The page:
Students who won lotteries to get into charter middle schools performed no better in reading and math than lottery losers who enrolled in nearby district-run schools, concludes a federally commissioned study (pdf) involving 36 charter middle schools in 15 states. Behavior and attendance was similar as well, but parent satisfaction was higher for charter parents.
However, urban charter schools serving low-income students outperformed nearby schools, concludes the study by Mathematica Policy Research.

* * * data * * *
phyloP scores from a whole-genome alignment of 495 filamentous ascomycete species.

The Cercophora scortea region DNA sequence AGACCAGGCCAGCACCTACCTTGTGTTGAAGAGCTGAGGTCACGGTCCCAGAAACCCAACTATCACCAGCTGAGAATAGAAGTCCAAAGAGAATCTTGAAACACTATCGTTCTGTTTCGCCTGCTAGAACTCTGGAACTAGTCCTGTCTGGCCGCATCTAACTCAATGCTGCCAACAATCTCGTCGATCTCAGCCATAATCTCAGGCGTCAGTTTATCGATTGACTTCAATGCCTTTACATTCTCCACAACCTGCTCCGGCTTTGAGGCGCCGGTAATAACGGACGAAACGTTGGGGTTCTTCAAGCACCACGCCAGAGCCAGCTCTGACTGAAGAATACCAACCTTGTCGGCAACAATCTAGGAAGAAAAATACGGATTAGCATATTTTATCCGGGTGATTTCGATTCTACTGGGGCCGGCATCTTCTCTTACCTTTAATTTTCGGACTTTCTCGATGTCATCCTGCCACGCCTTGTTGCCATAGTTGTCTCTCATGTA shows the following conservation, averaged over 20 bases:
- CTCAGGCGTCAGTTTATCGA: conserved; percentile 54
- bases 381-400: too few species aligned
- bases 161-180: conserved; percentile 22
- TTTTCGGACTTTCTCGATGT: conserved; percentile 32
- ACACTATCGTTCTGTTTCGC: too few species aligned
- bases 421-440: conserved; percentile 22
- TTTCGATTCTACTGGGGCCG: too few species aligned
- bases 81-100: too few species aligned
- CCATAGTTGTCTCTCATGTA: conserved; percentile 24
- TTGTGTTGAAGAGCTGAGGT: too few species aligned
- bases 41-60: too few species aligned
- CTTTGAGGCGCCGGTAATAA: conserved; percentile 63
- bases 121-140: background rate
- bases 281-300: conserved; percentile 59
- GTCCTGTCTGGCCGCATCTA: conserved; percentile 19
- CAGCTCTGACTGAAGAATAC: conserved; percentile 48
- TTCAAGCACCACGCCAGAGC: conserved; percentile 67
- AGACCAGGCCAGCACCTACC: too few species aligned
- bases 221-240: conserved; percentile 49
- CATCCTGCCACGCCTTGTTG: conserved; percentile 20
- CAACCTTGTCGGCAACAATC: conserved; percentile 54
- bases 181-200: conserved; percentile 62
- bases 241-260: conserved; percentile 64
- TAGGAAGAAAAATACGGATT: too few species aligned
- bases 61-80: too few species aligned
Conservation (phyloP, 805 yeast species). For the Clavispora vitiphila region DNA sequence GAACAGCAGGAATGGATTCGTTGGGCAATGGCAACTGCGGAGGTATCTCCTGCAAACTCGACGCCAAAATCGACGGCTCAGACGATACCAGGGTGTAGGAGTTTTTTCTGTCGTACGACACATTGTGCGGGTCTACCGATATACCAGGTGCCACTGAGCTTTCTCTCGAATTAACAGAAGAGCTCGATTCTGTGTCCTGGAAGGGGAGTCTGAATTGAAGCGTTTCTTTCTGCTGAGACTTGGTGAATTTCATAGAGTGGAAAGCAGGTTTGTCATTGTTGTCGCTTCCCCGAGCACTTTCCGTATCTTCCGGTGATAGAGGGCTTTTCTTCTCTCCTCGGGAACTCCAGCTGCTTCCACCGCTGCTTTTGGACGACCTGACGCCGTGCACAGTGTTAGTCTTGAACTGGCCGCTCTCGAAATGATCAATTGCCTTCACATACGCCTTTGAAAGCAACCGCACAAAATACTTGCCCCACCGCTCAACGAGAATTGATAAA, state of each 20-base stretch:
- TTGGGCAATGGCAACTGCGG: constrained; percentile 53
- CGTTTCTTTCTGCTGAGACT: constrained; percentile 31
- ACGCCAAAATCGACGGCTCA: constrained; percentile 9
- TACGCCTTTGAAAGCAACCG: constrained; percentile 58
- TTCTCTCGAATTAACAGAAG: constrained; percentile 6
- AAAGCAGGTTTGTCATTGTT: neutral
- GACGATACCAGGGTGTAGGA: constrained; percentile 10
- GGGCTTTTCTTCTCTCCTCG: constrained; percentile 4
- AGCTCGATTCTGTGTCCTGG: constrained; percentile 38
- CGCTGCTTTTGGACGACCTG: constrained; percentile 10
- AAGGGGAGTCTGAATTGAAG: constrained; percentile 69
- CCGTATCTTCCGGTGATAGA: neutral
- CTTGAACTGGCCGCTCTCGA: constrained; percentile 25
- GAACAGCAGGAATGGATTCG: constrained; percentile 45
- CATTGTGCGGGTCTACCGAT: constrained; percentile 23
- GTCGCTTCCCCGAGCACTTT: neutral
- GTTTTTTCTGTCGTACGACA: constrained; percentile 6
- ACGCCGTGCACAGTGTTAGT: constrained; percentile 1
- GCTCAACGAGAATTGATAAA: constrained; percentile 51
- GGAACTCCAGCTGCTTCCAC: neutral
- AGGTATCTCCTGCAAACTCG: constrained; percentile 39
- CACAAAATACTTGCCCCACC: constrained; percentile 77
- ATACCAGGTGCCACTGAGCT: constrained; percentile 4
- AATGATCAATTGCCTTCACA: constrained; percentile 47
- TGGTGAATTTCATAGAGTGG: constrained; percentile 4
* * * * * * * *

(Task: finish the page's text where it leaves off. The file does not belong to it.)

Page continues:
“Generally, we found that these charter schools were more effective for more low-income, lower-achieving students,” Ms. Silverberg said, “and less effective for higher-income, higher-achieving students.
Researchers found a wide range of results: Some charter schools are working very well and some are not.
Charter schools receive less funding — $9,883 per student compared to $12,863 per student — than district-run schools, concludes another study, Equal or Fair?, reported in Answer Sheet.
Gary Miron and Jessica L. Urschel of Western Michigan University, looked at 2006-07 data (the latest available) for 1,675 charter schools in 22 states.